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Published on 4 December 2009

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Clot risk “higher than expected”

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People who have surgery are 70 times more likely to be re-admitted to hospital with a blood clot within six weeks of leaving than patients who did not need an operation, research shows.

University of Oxford researchers said this meant the risk of suffering a potentially fatal blood clot after surgery was higher than previously thought.

They said operations for hip and knee replacements and cancer surgery made people particularly vulnerable.

A study of more than 947,000 British women also showed people were 10 times more likely to be admitted with a clot if they had their operation as a day-case when compared with those not having surgery at all.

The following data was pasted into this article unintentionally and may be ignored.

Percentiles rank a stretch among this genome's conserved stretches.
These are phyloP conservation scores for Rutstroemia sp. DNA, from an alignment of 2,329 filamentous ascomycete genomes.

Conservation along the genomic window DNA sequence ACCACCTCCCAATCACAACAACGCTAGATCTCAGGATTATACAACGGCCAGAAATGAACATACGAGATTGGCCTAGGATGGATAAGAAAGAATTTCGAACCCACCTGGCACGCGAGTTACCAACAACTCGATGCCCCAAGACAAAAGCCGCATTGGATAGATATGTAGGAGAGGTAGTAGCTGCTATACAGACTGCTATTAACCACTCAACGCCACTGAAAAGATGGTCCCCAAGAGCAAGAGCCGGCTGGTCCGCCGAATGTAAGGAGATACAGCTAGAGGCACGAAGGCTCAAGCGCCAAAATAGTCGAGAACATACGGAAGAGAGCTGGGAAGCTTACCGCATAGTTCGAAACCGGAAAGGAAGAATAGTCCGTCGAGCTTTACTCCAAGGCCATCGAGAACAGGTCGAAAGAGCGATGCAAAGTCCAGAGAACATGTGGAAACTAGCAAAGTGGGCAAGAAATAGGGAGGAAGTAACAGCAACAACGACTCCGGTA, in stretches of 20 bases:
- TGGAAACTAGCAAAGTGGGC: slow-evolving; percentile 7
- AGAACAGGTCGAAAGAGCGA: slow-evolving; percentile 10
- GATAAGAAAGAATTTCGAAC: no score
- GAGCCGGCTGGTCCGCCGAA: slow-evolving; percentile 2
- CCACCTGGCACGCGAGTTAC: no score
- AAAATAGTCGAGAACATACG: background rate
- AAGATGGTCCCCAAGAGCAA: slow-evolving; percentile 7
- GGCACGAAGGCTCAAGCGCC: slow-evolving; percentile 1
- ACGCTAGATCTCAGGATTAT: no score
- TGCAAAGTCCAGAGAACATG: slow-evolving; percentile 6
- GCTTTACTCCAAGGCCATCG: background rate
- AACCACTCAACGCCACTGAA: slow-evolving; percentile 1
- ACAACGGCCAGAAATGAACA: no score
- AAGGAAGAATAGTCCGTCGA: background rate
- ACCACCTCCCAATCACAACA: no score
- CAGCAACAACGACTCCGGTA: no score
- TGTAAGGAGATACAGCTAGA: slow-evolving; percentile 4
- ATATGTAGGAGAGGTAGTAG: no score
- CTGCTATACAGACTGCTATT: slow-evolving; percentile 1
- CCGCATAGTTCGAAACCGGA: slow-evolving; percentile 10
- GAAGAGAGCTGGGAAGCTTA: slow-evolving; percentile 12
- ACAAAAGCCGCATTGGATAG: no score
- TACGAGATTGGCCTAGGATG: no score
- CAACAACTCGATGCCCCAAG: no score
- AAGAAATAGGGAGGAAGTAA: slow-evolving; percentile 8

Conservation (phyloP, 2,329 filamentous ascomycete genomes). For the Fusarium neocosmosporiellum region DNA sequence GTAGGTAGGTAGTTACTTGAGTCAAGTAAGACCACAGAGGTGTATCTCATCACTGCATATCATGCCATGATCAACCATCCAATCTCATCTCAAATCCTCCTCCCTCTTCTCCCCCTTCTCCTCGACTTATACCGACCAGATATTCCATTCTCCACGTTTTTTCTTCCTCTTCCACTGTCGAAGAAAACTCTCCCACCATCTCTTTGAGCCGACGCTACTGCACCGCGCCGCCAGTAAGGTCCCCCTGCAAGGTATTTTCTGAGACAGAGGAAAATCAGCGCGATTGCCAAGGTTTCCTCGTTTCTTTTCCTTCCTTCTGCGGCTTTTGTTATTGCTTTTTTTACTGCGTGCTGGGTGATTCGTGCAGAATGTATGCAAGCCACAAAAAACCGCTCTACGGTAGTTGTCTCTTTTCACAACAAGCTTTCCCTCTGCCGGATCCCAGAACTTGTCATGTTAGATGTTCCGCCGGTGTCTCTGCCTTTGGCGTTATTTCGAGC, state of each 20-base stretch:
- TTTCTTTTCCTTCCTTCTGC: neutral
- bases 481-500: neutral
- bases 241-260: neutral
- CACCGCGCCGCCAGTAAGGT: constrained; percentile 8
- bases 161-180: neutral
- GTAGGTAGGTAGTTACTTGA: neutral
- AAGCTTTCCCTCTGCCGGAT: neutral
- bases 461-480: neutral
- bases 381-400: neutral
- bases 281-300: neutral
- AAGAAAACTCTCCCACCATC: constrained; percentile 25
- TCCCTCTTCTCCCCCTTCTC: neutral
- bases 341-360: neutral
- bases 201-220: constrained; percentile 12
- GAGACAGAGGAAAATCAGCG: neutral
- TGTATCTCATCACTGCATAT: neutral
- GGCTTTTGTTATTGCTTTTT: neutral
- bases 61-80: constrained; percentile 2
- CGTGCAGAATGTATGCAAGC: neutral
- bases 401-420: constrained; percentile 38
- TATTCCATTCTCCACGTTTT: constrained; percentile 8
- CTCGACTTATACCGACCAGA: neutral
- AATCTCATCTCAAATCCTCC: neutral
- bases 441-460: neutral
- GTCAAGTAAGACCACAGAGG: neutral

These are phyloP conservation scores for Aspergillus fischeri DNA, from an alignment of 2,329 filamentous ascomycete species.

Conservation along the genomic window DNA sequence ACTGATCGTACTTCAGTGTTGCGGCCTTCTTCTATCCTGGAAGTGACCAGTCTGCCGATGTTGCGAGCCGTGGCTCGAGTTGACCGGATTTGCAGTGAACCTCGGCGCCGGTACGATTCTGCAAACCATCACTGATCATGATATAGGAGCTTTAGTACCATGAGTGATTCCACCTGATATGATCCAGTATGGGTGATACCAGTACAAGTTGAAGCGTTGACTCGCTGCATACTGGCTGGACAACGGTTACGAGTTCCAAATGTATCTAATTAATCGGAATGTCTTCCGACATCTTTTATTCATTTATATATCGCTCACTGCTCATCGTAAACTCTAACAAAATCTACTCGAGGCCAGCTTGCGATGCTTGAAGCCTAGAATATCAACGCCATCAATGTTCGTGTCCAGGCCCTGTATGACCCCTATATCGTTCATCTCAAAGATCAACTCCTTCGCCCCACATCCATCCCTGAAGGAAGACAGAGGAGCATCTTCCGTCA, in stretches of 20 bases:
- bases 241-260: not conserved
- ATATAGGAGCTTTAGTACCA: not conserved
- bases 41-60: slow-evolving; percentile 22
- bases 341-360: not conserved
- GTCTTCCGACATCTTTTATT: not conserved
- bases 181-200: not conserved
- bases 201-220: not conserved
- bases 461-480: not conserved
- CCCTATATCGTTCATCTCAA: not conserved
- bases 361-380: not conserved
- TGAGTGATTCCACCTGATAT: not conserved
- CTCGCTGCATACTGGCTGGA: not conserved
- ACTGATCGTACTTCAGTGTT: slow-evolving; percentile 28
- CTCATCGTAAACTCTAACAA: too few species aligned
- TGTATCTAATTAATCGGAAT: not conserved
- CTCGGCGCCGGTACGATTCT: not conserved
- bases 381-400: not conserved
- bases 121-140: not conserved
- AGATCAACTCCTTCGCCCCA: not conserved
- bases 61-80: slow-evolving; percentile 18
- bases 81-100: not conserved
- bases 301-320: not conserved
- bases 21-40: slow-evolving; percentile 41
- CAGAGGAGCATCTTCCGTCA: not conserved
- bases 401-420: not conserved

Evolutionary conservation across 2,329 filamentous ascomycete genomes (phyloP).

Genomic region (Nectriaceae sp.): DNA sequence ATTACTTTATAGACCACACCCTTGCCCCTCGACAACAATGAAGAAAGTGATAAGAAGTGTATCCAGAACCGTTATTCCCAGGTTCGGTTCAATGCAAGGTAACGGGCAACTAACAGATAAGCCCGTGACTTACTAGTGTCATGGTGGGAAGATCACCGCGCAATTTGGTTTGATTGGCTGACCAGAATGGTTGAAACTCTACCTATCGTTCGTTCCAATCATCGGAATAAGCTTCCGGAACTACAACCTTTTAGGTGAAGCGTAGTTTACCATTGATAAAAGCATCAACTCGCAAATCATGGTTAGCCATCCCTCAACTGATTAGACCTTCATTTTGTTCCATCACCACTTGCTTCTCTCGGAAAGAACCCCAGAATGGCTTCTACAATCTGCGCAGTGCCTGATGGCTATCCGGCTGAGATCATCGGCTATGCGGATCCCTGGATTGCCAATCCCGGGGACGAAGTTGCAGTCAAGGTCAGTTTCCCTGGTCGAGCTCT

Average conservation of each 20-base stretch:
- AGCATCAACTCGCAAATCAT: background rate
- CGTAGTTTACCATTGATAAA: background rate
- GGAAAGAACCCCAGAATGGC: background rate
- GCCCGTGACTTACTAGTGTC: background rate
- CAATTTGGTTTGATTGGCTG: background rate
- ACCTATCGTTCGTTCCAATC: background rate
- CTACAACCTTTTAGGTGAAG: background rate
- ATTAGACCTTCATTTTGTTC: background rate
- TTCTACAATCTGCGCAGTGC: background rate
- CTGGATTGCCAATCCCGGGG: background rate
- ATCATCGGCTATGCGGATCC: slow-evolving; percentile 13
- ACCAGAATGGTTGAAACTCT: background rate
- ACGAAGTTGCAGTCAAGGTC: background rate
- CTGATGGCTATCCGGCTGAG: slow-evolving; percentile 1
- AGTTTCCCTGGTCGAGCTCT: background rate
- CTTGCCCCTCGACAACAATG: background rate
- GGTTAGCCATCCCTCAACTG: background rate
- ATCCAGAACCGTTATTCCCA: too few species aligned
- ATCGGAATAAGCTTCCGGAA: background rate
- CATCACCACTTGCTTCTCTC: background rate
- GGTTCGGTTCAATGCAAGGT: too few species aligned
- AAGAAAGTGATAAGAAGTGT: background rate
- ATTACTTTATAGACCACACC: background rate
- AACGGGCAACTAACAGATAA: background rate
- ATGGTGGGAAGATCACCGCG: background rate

The risk was highest in the third week after an operation.

The study estimates that one in 140 middle-aged women having inpatient surgery will be admitted with a blood clot in the 12 weeks after surgery.

One in 45 will suffer a clot after a hip or knee replacement and one in 85 after cancer surgery, the research in the online British Medical Journal estimated.

The authors said: “These findings suggest that the risk of venous thromboembolism after surgery is greater and lasts for longer than previously thought.”

Copyright Press Association 2009

British Medical Journal



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